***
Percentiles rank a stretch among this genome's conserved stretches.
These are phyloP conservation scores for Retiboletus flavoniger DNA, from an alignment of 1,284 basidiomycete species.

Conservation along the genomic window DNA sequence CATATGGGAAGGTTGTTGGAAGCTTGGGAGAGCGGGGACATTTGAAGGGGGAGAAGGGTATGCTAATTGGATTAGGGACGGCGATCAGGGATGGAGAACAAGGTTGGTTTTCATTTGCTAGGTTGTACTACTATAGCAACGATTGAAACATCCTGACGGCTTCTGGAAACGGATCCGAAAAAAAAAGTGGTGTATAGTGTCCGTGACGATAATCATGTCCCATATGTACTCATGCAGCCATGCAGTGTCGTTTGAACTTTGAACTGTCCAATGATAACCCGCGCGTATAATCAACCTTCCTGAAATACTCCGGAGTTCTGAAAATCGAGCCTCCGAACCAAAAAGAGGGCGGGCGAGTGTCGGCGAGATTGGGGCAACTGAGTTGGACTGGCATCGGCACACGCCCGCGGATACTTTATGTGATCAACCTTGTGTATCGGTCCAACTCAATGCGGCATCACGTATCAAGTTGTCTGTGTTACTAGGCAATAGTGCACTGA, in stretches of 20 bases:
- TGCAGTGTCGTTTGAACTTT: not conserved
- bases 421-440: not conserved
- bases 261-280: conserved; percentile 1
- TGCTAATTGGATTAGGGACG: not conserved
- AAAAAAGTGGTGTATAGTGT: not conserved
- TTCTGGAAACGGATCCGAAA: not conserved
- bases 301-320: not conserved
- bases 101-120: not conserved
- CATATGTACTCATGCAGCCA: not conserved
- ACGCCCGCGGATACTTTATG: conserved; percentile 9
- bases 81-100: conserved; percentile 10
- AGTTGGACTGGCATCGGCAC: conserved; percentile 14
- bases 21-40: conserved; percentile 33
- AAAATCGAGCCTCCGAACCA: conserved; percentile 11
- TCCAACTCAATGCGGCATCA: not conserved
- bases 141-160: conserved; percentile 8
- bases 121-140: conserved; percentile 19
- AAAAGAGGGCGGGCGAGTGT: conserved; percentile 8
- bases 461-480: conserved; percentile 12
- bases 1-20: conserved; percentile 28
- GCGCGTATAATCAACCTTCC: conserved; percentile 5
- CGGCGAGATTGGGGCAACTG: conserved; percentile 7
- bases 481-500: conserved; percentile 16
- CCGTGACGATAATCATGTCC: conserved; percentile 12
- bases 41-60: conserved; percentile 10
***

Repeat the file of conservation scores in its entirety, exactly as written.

Percentiles rank a stretch among this genome's conserved stretches.
These are phyloP conservation scores for Retiboletus flavoniger DNA, from an alignment of 1,284 basidiomycete species.

Conservation along the genomic window DNA sequence CATATGGGAAGGTTGTTGGAAGCTTGGGAGAGCGGGGACATTTGAAGGGGGAGAAGGGTATGCTAATTGGATTAGGGACGGCGATCAGGGATGGAGAACAAGGTTGGTTTTCATTTGCTAGGTTGTACTACTATAGCAACGATTGAAACATCCTGACGGCTTCTGGAAACGGATCCGAAAAAAAAAGTGGTGTATAGTGTCCGTGACGATAATCATGTCCCATATGTACTCATGCAGCCATGCAGTGTCGTTTGAACTTTGAACTGTCCAATGATAACCCGCGCGTATAATCAACCTTCCTGAAATACTCCGGAGTTCTGAAAATCGAGCCTCCGAACCAAAAAGAGGGCGGGCGAGTGTCGGCGAGATTGGGGCAACTGAGTTGGACTGGCATCGGCACACGCCCGCGGATACTTTATGTGATCAACCTTGTGTATCGGTCCAACTCAATGCGGCATCACGTATCAAGTTGTCTGTGTTACTAGGCAATAGTGCACTGA, in stretches of 20 bases:
- TGCAGTGTCGTTTGAACTTT: not conserved
- bases 421-440: not conserved
- bases 261-280: conserved; percentile 1
- TGCTAATTGGATTAGGGACG: not conserved
- AAAAAAGTGGTGTATAGTGT: not conserved
- TTCTGGAAACGGATCCGAAA: not conserved
- bases 301-320: not conserved
- bases 101-120: not conserved
- CATATGTACTCATGCAGCCA: not conserved
- ACGCCCGCGGATACTTTATG: conserved; percentile 9
- bases 81-100: conserved; percentile 10
- AGTTGGACTGGCATCGGCAC: conserved; percentile 14
- bases 21-40: conserved; percentile 33
- AAAATCGAGCCTCCGAACCA: conserved; percentile 11
- TCCAACTCAATGCGGCATCA: not conserved
- bases 141-160: conserved; percentile 8
- bases 121-140: conserved; percentile 19
- AAAAGAGGGCGGGCGAGTGT: conserved; percentile 8
- bases 461-480: conserved; percentile 12
- bases 1-20: conserved; percentile 28
- GCGCGTATAATCAACCTTCC: conserved; percentile 5
- CGGCGAGATTGGGGCAACTG: conserved; percentile 7
- bases 481-500: conserved; percentile 16
- CCGTGACGATAATCATGTCC: conserved; percentile 12
- bases 41-60: conserved; percentile 10